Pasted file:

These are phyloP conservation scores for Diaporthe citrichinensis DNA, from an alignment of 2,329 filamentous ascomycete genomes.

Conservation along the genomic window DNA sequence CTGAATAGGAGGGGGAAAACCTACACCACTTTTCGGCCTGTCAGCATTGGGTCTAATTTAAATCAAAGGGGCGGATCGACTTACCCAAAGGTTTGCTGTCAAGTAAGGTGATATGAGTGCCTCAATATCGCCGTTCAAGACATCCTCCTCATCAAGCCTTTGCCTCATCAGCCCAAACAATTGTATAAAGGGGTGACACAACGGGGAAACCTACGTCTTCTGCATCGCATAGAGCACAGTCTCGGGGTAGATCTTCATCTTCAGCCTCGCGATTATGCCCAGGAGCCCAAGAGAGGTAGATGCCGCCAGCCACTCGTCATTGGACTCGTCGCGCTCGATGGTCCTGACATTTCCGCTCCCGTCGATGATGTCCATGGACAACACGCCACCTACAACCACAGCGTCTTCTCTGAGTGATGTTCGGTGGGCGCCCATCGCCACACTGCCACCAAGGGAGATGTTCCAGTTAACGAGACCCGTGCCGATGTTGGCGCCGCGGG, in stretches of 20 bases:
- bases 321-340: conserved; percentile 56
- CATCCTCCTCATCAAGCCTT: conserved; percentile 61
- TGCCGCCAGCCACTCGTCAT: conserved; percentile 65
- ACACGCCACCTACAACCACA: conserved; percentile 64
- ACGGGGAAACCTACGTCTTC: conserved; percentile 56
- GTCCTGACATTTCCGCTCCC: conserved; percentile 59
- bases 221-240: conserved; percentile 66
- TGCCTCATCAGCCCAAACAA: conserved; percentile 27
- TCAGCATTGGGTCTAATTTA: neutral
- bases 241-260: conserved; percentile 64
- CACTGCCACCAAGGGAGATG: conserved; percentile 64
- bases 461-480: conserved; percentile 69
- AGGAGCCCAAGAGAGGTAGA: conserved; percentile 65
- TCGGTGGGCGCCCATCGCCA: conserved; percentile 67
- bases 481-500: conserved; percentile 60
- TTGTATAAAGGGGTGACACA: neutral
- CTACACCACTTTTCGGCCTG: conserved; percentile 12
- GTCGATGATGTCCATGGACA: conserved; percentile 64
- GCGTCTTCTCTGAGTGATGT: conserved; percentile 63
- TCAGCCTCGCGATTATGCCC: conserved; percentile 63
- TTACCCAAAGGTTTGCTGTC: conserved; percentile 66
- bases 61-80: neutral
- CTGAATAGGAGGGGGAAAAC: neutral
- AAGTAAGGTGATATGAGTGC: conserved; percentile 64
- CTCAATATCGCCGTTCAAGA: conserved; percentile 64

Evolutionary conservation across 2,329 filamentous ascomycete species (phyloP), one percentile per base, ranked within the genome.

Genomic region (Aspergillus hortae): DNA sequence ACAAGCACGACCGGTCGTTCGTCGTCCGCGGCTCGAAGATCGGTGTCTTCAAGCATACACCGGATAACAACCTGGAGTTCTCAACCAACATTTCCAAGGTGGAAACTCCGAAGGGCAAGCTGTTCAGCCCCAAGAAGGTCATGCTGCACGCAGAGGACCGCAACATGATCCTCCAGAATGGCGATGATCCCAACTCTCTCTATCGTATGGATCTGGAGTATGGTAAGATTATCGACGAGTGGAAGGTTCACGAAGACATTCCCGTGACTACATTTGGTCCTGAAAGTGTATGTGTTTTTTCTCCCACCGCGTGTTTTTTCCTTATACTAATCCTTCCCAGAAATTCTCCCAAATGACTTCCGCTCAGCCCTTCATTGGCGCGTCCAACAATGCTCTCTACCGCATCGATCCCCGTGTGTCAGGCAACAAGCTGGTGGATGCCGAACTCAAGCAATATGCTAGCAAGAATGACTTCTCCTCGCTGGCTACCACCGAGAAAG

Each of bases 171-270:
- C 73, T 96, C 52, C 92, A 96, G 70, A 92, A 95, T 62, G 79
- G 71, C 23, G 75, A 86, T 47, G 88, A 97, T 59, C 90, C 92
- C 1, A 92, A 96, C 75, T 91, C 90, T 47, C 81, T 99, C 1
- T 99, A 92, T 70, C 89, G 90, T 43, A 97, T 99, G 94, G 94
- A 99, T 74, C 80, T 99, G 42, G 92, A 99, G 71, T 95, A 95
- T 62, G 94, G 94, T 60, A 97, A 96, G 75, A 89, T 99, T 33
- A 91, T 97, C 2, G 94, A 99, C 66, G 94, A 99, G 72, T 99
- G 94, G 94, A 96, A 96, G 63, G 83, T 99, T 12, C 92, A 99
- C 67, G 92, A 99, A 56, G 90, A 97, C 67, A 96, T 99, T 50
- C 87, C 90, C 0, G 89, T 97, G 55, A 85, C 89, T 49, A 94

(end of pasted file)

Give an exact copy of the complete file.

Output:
These are phyloP conservation scores for Diaporthe citrichinensis DNA, from an alignment of 2,329 filamentous ascomycete genomes.

Conservation along the genomic window DNA sequence CTGAATAGGAGGGGGAAAACCTACACCACTTTTCGGCCTGTCAGCATTGGGTCTAATTTAAATCAAAGGGGCGGATCGACTTACCCAAAGGTTTGCTGTCAAGTAAGGTGATATGAGTGCCTCAATATCGCCGTTCAAGACATCCTCCTCATCAAGCCTTTGCCTCATCAGCCCAAACAATTGTATAAAGGGGTGACACAACGGGGAAACCTACGTCTTCTGCATCGCATAGAGCACAGTCTCGGGGTAGATCTTCATCTTCAGCCTCGCGATTATGCCCAGGAGCCCAAGAGAGGTAGATGCCGCCAGCCACTCGTCATTGGACTCGTCGCGCTCGATGGTCCTGACATTTCCGCTCCCGTCGATGATGTCCATGGACAACACGCCACCTACAACCACAGCGTCTTCTCTGAGTGATGTTCGGTGGGCGCCCATCGCCACACTGCCACCAAGGGAGATGTTCCAGTTAACGAGACCCGTGCCGATGTTGGCGCCGCGGG, in stretches of 20 bases:
- bases 321-340: conserved; percentile 56
- CATCCTCCTCATCAAGCCTT: conserved; percentile 61
- TGCCGCCAGCCACTCGTCAT: conserved; percentile 65
- ACACGCCACCTACAACCACA: conserved; percentile 64
- ACGGGGAAACCTACGTCTTC: conserved; percentile 56
- GTCCTGACATTTCCGCTCCC: conserved; percentile 59
- bases 221-240: conserved; percentile 66
- TGCCTCATCAGCCCAAACAA: conserved; percentile 27
- TCAGCATTGGGTCTAATTTA: neutral
- bases 241-260: conserved; percentile 64
- CACTGCCACCAAGGGAGATG: conserved; percentile 64
- bases 461-480: conserved; percentile 69
- AGGAGCCCAAGAGAGGTAGA: conserved; percentile 65
- TCGGTGGGCGCCCATCGCCA: conserved; percentile 67
- bases 481-500: conserved; percentile 60
- TTGTATAAAGGGGTGACACA: neutral
- CTACACCACTTTTCGGCCTG: conserved; percentile 12
- GTCGATGATGTCCATGGACA: conserved; percentile 64
- GCGTCTTCTCTGAGTGATGT: conserved; percentile 63
- TCAGCCTCGCGATTATGCCC: conserved; percentile 63
- TTACCCAAAGGTTTGCTGTC: conserved; percentile 66
- bases 61-80: neutral
- CTGAATAGGAGGGGGAAAAC: neutral
- AAGTAAGGTGATATGAGTGC: conserved; percentile 64
- CTCAATATCGCCGTTCAAGA: conserved; percentile 64

Evolutionary conservation across 2,329 filamentous ascomycete species (phyloP), one percentile per base, ranked within the genome.

Genomic region (Aspergillus hortae): DNA sequence ACAAGCACGACCGGTCGTTCGTCGTCCGCGGCTCGAAGATCGGTGTCTTCAAGCATACACCGGATAACAACCTGGAGTTCTCAACCAACATTTCCAAGGTGGAAACTCCGAAGGGCAAGCTGTTCAGCCCCAAGAAGGTCATGCTGCACGCAGAGGACCGCAACATGATCCTCCAGAATGGCGATGATCCCAACTCTCTCTATCGTATGGATCTGGAGTATGGTAAGATTATCGACGAGTGGAAGGTTCACGAAGACATTCCCGTGACTACATTTGGTCCTGAAAGTGTATGTGTTTTTTCTCCCACCGCGTGTTTTTTCCTTATACTAATCCTTCCCAGAAATTCTCCCAAATGACTTCCGCTCAGCCCTTCATTGGCGCGTCCAACAATGCTCTCTACCGCATCGATCCCCGTGTGTCAGGCAACAAGCTGGTGGATGCCGAACTCAAGCAATATGCTAGCAAGAATGACTTCTCCTCGCTGGCTACCACCGAGAAAG

Each of bases 171-270:
- C 73, T 96, C 52, C 92, A 96, G 70, A 92, A 95, T 62, G 79
- G 71, C 23, G 75, A 86, T 47, G 88, A 97, T 59, C 90, C 92
- C 1, A 92, A 96, C 75, T 91, C 90, T 47, C 81, T 99, C 1
- T 99, A 92, T 70, C 89, G 90, T 43, A 97, T 99, G 94, G 94
- A 99, T 74, C 80, T 99, G 42, G 92, A 99, G 71, T 95, A 95
- T 62, G 94, G 94, T 60, A 97, A 96, G 75, A 89, T 99, T 33
- A 91, T 97, C 2, G 94, A 99, C 66, G 94, A 99, G 72, T 99
- G 94, G 94, A 96, A 96, G 63, G 83, T 99, T 12, C 92, A 99
- C 67, G 92, A 99, A 56, G 90, A 97, C 67, A 96, T 99, T 50
- C 87, C 90, C 0, G 89, T 97, G 55, A 85, C 89, T 49, A 94